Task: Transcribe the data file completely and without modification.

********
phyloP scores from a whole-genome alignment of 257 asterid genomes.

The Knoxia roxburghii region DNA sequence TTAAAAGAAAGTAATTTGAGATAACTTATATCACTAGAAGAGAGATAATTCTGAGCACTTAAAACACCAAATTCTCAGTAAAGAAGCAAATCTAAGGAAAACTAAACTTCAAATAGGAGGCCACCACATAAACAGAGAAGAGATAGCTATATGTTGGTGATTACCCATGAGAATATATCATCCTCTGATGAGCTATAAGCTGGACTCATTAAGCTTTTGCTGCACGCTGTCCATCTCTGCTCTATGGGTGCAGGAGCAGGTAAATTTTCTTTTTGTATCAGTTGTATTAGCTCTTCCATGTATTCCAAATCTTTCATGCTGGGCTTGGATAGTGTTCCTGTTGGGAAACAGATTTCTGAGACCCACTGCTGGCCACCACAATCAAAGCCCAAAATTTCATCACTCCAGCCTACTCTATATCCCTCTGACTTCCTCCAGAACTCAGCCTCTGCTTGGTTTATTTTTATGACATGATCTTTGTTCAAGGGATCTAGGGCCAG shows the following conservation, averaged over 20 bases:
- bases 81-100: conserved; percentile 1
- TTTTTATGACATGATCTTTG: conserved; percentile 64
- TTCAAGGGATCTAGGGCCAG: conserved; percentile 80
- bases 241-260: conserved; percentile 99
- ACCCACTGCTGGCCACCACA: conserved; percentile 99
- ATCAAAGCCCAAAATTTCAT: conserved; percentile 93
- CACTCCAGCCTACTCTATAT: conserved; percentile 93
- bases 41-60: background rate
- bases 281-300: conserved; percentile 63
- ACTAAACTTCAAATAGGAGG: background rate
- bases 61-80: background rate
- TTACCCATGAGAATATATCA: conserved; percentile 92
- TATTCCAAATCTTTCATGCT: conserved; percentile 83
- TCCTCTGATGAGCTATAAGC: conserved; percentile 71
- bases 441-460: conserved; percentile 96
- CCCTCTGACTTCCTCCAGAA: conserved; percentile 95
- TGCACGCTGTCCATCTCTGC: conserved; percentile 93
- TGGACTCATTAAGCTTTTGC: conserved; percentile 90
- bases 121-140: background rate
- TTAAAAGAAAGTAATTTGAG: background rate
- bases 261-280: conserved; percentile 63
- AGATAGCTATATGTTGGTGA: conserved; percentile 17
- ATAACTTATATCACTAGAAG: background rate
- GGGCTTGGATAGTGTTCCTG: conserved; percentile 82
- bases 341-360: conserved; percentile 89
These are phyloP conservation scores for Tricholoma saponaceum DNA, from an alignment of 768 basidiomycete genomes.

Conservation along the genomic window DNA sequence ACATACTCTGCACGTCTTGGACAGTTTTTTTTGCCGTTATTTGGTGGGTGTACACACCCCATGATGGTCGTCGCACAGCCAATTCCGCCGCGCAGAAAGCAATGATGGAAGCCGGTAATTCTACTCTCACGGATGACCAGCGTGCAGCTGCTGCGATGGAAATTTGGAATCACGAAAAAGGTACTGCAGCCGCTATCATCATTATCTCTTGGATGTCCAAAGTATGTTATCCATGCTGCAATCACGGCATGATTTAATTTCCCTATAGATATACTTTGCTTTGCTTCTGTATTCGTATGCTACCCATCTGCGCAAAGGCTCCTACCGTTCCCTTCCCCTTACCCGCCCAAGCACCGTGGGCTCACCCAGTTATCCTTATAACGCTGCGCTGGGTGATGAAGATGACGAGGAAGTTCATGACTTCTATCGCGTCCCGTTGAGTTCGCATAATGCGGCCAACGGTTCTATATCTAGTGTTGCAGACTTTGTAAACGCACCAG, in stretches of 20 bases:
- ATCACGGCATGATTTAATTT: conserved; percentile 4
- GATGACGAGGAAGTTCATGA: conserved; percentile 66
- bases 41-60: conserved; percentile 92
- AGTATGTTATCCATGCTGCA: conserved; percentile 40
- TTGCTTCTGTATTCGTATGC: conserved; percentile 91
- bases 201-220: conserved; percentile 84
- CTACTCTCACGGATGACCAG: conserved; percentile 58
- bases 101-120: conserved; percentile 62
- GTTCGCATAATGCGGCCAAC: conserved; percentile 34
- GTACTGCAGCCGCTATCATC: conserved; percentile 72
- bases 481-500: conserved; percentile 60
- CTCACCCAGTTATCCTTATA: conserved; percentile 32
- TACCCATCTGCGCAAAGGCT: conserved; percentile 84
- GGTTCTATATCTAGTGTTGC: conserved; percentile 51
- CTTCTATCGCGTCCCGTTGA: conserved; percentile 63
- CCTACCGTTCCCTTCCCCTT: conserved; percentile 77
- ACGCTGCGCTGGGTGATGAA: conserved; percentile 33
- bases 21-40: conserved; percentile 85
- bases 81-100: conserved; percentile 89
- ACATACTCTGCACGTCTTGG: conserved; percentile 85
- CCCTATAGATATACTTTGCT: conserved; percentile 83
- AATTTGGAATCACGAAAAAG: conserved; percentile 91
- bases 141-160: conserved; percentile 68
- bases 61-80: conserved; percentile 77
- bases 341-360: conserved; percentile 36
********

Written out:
phyloP scores from a whole-genome alignment of 257 asterid genomes.

The Knoxia roxburghii region DNA sequence TTAAAAGAAAGTAATTTGAGATAACTTATATCACTAGAAGAGAGATAATTCTGAGCACTTAAAACACCAAATTCTCAGTAAAGAAGCAAATCTAAGGAAAACTAAACTTCAAATAGGAGGCCACCACATAAACAGAGAAGAGATAGCTATATGTTGGTGATTACCCATGAGAATATATCATCCTCTGATGAGCTATAAGCTGGACTCATTAAGCTTTTGCTGCACGCTGTCCATCTCTGCTCTATGGGTGCAGGAGCAGGTAAATTTTCTTTTTGTATCAGTTGTATTAGCTCTTCCATGTATTCCAAATCTTTCATGCTGGGCTTGGATAGTGTTCCTGTTGGGAAACAGATTTCTGAGACCCACTGCTGGCCACCACAATCAAAGCCCAAAATTTCATCACTCCAGCCTACTCTATATCCCTCTGACTTCCTCCAGAACTCAGCCTCTGCTTGGTTTATTTTTATGACATGATCTTTGTTCAAGGGATCTAGGGCCAG shows the following conservation, averaged over 20 bases:
- bases 81-100: conserved; percentile 1
- TTTTTATGACATGATCTTTG: conserved; percentile 64
- TTCAAGGGATCTAGGGCCAG: conserved; percentile 80
- bases 241-260: conserved; percentile 99
- ACCCACTGCTGGCCACCACA: conserved; percentile 99
- ATCAAAGCCCAAAATTTCAT: conserved; percentile 93
- CACTCCAGCCTACTCTATAT: conserved; percentile 93
- bases 41-60: background rate
- bases 281-300: conserved; percentile 63
- ACTAAACTTCAAATAGGAGG: background rate
- bases 61-80: background rate
- TTACCCATGAGAATATATCA: conserved; percentile 92
- TATTCCAAATCTTTCATGCT: conserved; percentile 83
- TCCTCTGATGAGCTATAAGC: conserved; percentile 71
- bases 441-460: conserved; percentile 96
- CCCTCTGACTTCCTCCAGAA: conserved; percentile 95
- TGCACGCTGTCCATCTCTGC: conserved; percentile 93
- TGGACTCATTAAGCTTTTGC: conserved; percentile 90
- bases 121-140: background rate
- TTAAAAGAAAGTAATTTGAG: background rate
- bases 261-280: conserved; percentile 63
- AGATAGCTATATGTTGGTGA: conserved; percentile 17
- ATAACTTATATCACTAGAAG: background rate
- GGGCTTGGATAGTGTTCCTG: conserved; percentile 82
- bases 341-360: conserved; percentile 89
These are phyloP conservation scores for Tricholoma saponaceum DNA, from an alignment of 768 basidiomycete genomes.

Conservation along the genomic window DNA sequence ACATACTCTGCACGTCTTGGACAGTTTTTTTTGCCGTTATTTGGTGGGTGTACACACCCCATGATGGTCGTCGCACAGCCAATTCCGCCGCGCAGAAAGCAATGATGGAAGCCGGTAATTCTACTCTCACGGATGACCAGCGTGCAGCTGCTGCGATGGAAATTTGGAATCACGAAAAAGGTACTGCAGCCGCTATCATCATTATCTCTTGGATGTCCAAAGTATGTTATCCATGCTGCAATCACGGCATGATTTAATTTCCCTATAGATATACTTTGCTTTGCTTCTGTATTCGTATGCTACCCATCTGCGCAAAGGCTCCTACCGTTCCCTTCCCCTTACCCGCCCAAGCACCGTGGGCTCACCCAGTTATCCTTATAACGCTGCGCTGGGTGATGAAGATGACGAGGAAGTTCATGACTTCTATCGCGTCCCGTTGAGTTCGCATAATGCGGCCAACGGTTCTATATCTAGTGTTGCAGACTTTGTAAACGCACCAG, in stretches of 20 bases:
- ATCACGGCATGATTTAATTT: conserved; percentile 4
- GATGACGAGGAAGTTCATGA: conserved; percentile 66
- bases 41-60: conserved; percentile 92
- AGTATGTTATCCATGCTGCA: conserved; percentile 40
- TTGCTTCTGTATTCGTATGC: conserved; percentile 91
- bases 201-220: conserved; percentile 84
- CTACTCTCACGGATGACCAG: conserved; percentile 58
- bases 101-120: conserved; percentile 62
- GTTCGCATAATGCGGCCAAC: conserved; percentile 34
- GTACTGCAGCCGCTATCATC: conserved; percentile 72
- bases 481-500: conserved; percentile 60
- CTCACCCAGTTATCCTTATA: conserved; percentile 32
- TACCCATCTGCGCAAAGGCT: conserved; percentile 84
- GGTTCTATATCTAGTGTTGC: conserved; percentile 51
- CTTCTATCGCGTCCCGTTGA: conserved; percentile 63
- CCTACCGTTCCCTTCCCCTT: conserved; percentile 77
- ACGCTGCGCTGGGTGATGAA: conserved; percentile 33
- bases 21-40: conserved; percentile 85
- bases 81-100: conserved; percentile 89
- ACATACTCTGCACGTCTTGG: conserved; percentile 85
- CCCTATAGATATACTTTGCT: conserved; percentile 83
- AATTTGGAATCACGAAAAAG: conserved; percentile 91
- bases 141-160: conserved; percentile 68
- bases 61-80: conserved; percentile 77
- bases 341-360: conserved; percentile 36